Brooklyn Nets' Spencer Dinwiddie Hits a New High with 39 Points

Averaging 23.2 points, 51.9 percent shooting in last five games

PHILADELPHIA — There wasn't much the Philadelphia 76ers could do to stop Spencer Dinwiddie, and Kenny Atkinson certainly wasn't going to help them out.

"You can't take him out," is how the Brooklyn Nets coach described the way Dinwiddie lifted the Nets, especially in the second half of their 127-124 win over the Sixers. "He's playing great basketball. Obviously, he's our engine right now."

The six consecutive free throws Dinwiddie made in the final minute closed out the Sixers and elevated his career-high scoring night to 39 points as the Nets won their third straight game. The last time the Nets faced Philadelphia, Dinwiddie had matched his previous career-high with 31 points. And in three games against the Sixers this season, the Nets are averaging 124.6 points.

There might be a correlation.

"I think we have the speed to deal with their switching," said Atkinson. "They switch. And Spencer's the leader in the clubhouse with that. They switch on him and then you've got to keep that dude in front of you. That's a tough thing."

It's become one of the defining elements of Dinwiddie's game, the way he punishes big men stranded out on the perimeter with him. Atkinson has called him one of the best drivers in the league and stressed attacking the rim in those situations rather than settling for 3-pointers. It was just such a Dinwiddie drive on Philadelphia's Joel Embiid that extended Brooklyn's lead to 10 points with two minutes remaining.

"My job here is to drive the ball," said Dinwiddie. "Obviously when I get a big man on me, I just try to do my job really. Traditionally I'm faster then most big men, so it becomes a foot race."

The Nets were down early, trailing by as many as nine points, before Dinwiddie and the second unit closed the first-quarter in a rush, putting the Nets up 31-29 at the end of the quarter. His 3-pointer late in the second quarter gave him 12 points for the first half and the Nets a 57-56 lead at the break.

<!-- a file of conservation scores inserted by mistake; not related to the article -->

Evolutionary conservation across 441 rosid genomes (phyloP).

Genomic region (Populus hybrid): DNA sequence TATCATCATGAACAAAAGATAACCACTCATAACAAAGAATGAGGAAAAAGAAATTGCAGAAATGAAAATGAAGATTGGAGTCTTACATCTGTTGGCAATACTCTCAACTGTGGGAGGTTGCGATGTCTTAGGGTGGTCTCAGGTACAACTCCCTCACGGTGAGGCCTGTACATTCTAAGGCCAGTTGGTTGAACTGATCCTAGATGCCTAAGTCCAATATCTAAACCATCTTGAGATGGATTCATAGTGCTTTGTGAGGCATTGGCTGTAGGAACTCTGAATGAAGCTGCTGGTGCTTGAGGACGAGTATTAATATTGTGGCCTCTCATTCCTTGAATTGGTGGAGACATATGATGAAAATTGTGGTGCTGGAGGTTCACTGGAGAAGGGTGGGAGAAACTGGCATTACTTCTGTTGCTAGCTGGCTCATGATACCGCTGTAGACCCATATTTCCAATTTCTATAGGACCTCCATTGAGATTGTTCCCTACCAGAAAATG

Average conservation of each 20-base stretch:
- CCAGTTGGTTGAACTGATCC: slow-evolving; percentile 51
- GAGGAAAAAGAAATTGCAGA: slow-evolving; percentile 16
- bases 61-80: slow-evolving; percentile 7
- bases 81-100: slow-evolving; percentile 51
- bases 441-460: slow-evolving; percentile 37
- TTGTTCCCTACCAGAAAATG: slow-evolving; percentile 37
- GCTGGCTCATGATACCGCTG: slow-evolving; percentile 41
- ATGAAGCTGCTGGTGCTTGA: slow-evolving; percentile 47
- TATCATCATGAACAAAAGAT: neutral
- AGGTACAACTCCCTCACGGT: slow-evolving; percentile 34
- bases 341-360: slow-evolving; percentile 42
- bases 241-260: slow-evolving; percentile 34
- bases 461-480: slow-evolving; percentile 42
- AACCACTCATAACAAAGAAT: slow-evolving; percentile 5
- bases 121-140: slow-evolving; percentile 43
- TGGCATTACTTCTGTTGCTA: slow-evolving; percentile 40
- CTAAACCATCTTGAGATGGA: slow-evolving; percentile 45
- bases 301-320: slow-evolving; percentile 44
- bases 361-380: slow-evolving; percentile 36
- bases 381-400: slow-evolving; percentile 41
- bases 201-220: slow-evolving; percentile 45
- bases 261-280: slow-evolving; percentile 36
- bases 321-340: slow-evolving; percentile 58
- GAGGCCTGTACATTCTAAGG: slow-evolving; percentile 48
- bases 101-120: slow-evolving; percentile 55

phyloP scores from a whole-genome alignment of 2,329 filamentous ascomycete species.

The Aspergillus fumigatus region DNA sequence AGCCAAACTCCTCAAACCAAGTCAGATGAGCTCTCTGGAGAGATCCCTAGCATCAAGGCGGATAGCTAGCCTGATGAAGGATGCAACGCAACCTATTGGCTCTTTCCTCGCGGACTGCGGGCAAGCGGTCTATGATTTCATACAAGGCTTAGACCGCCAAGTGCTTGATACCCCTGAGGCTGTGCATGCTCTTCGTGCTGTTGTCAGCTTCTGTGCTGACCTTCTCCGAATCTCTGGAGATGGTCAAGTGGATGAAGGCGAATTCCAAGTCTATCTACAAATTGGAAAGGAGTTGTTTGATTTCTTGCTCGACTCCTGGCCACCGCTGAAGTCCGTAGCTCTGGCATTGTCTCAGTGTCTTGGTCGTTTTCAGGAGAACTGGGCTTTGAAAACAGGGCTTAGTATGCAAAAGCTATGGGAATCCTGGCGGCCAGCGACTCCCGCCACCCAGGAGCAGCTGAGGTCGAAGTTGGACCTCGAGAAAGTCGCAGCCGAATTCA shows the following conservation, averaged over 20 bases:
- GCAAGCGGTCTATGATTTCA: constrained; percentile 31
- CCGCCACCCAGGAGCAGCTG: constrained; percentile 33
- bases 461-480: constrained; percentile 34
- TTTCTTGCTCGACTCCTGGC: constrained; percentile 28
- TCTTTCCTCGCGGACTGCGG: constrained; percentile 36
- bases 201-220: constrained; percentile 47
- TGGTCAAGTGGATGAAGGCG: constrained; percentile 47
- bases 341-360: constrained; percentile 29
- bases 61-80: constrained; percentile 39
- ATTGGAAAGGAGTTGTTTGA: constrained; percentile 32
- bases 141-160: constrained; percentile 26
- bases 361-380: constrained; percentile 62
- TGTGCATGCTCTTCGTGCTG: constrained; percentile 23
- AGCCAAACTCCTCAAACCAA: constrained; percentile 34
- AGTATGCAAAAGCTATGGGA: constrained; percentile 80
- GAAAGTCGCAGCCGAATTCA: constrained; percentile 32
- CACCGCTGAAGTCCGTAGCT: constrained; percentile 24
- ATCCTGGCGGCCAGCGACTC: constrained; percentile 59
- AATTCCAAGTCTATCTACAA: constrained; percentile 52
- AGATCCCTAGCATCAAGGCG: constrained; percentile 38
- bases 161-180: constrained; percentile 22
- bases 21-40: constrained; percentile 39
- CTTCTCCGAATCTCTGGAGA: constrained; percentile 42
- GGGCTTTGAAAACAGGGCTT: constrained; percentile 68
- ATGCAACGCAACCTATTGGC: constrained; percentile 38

Turned out that was just the warmup.

In the third quarter, Dinwiddie scored 15 points, including 12 of the points in a 19-3 Brooklyn run that gave the Nets an 87-75 lead. Two Dinwiddie threes with an Allen Crabbe triple in between capped the burst.

Two quick threes like that can be all it takes to get Dinwiddie feeling pretty good about the way things are going.

"I don't know if I'd say like I was in a zone, zone," said Dinwiddie. "I told you, I hit two in a row, I think I'm hot. They know. Can ask Rondae (Hollis-Jefferson). We've been in practice before, something like that, first one he's like, 'ooh that was nice.' Second one, he's like, 'uh-oh. I'm telling you.' It's as simple as that. A zone? I feel like maybe 50 is a zone, locked in, shooting like 30 times, you get like 50, 60 points. That's like a zone. I just started feeling like Steph (Curry)."

He added 12 more in the fourth quarter for 27 total in the second half. Dinwiddie finished up shooting 61 percent (11-for-18) overall and 66.6 percent (4-for-6) from 3-point range. He had five assists as well.

"I think he has offensively been able to impose his skill set," said Joe Harris, who credited Dinwiddie's drives for helping open up shooting space for himself and Crabbe. "Like I said, his ability just to be able to finish from all three levels on the floor and I think it's really his ability just to get downhill that opens everything else up for him."

Dinwiddie's huge night followed up a 25-point, six-assist outing against the Knicks. Over his last five games, he's averaging 23.2 points on 51.9 percent shooting, including 39.3 percent from 3-point range, plus 5.0 assists per game.

"All the work he's done, he's come a long way," said Atkinson. "He deserves it."

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